So just as fast as I won all of this money, I ended up losing it. When I finished up my degree, I probably wagered over $5 million in total bets and the madness is that from a profit/loss perspective, I was down only $1,200. Tens of thousands of hours were put into five years (because I was too lazy and too heavily invested in gambling to finish in four) worth of gambling in college and I had -$1,200 to show for it. Most Saturday nights weren’t spent at the clubs, bars, or friends’ houses, but rather in front of the TV or computer, watching an Australian Rules Football game at 3:30 in the morning. Geelong Cats were always the safe bet there, in case you were wondering.

I finished school with a massive college loan debt, no immediate job and the fear that if I returned home, I would be exposed as the habitual gambler I had become. I decided to stay in Miami and with two days left in my on-campus apartment lease, I found a new apartment. At least I wouldn’t be homeless! Two weeks after that, I became a store manager for the local Boston Market fast-food chain. One thing I always worked hard at was my job and I’ve been employed somewhere every single day since I was 7 years old. I started at the fruit stand, worked my way through selling golf balls and asking people if they wanted pickles at Mcdonald’s for six years, then worked two jobs in college. The income wasn’t close to enough to supplement my monthly rent and student loan payment, so I started to fall months and months behind on many payments. Add that to the gambling I was continuing to do with every spare minute of my free time and I was in pretty terrible shape.

I can remember thinking to myself that I could quit at any time. I thought of gambling as a hobby that I had full control over and when the time was right, I would just turn it off. If I had my 2008 calendar in front of you, you would see two or three days per month that said “The first day of the rest of my life”. With each failed attempt, I began to doubt myself and with each collector that called me, I feared I would be stuck in this hole for the rest of my life. I spent 8+ hours a day focused strictly on gambling. Hell, I could tell you the 53 roster players for every professional football team, including their college background and their stats. Even now, I’m loaded with thousands of useless sports facts and player knowledge that holds no other purpose than for gambling.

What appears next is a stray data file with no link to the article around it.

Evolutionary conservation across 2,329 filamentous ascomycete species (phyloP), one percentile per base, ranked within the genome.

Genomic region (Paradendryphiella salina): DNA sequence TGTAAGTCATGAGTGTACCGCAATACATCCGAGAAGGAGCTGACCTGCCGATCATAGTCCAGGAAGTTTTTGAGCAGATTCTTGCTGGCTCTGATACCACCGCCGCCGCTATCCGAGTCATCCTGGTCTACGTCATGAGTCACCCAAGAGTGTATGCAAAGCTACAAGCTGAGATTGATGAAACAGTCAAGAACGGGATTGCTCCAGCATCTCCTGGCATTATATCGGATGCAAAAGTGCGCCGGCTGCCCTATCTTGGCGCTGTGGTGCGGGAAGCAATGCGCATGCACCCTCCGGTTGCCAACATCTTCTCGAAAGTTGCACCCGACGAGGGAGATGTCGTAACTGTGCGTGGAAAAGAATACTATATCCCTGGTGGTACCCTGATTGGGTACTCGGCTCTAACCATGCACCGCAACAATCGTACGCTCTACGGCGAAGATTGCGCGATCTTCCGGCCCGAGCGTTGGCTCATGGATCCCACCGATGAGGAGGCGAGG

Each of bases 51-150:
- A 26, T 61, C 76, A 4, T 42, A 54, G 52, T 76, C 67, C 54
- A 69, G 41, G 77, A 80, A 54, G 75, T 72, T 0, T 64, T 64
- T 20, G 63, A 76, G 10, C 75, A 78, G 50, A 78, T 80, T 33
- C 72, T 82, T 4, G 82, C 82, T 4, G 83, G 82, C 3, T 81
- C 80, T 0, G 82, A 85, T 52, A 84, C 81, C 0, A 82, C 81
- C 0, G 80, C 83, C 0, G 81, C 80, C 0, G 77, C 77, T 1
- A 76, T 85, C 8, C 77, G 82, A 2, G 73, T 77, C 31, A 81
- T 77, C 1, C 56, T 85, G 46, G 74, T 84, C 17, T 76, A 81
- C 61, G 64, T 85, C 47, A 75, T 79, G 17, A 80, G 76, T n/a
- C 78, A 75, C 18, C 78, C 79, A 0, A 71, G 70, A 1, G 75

But even with the addiction, I seemed to still be able to work and live a life that wasn’t completely out of control. I picked up a new job with a little more money, and was strong enough to pay for the necessities. Just not strong enough to kick the habit I suppose. Nothing I seemed to do worked. I tried closing all of my gambling accounts but I would just reopen new ones in a few days. If it wasn’t sports, it was poker, then race track betting and even online casinos. (which is just financial suicide). I didn’t know what to do. Financially, I was better off than before, but still in the negative each month.

In September of 2009, I made the craziest decision of my life and decided to quit my job with no new job in sight and zero dollars of expected future income. My work was inhibiting my gambling because I flat out hated it and I couldn’t wait to go home, plug $500 into an online account and watch it dwindle to nothing. It was more about the time-consuming activity than it was winning or losing money and while I used to get a rush from winning and losing, I was now somewhat immune to the whole thing.

Through absolutely no effort on my part, I found a girl that tolerated my company and a job that saved my life. More and more of my time was shifting from gambling to work and a social life and I was able to focus my “addiction” on healthier things. For the last 10 months, instead of reaching for the credit card, I’m up all night watching romantic comedies(It’s the very least I can do for her), or writing about how to help others avoid the pitfalls I’ve fallen into. I’ve caught up on most of my loans and am even able to save an ever-so-small amount of money each month in a high-interest savings account. How in the world did I do this?

I wish I could provide step-by-step instructions on how to break a gambling addiction but I can’t. For me, the strategy that worked was to refocus my addiction on things other than gambling. I had hit rock bottom a couple of times in regard to losing a lot of money but I was one of the lucky ones. I started out ahead and only lost house money in the long run. I wonder what would have become of me had I started out a gambling loser? Chilling.

So while I haven’t exactly taken the Lazy Man and Money approach and announced how I’ve lived the last 8 years of my life to my family, it’s a start. I hope you’ve all enjoyed reading about my misery as much as I enjoyed writing about it. If you find yourself in a similar gambling situation, the best course of action may not be the one that worked for me. Admitting you have a problem is truly the first step to moving in the right direction and whether you tell someone close to you or a complete stranger, it’s a beginning. Comments are anonymous, feel free to ask for help if you need it. I’ll listen, I promise.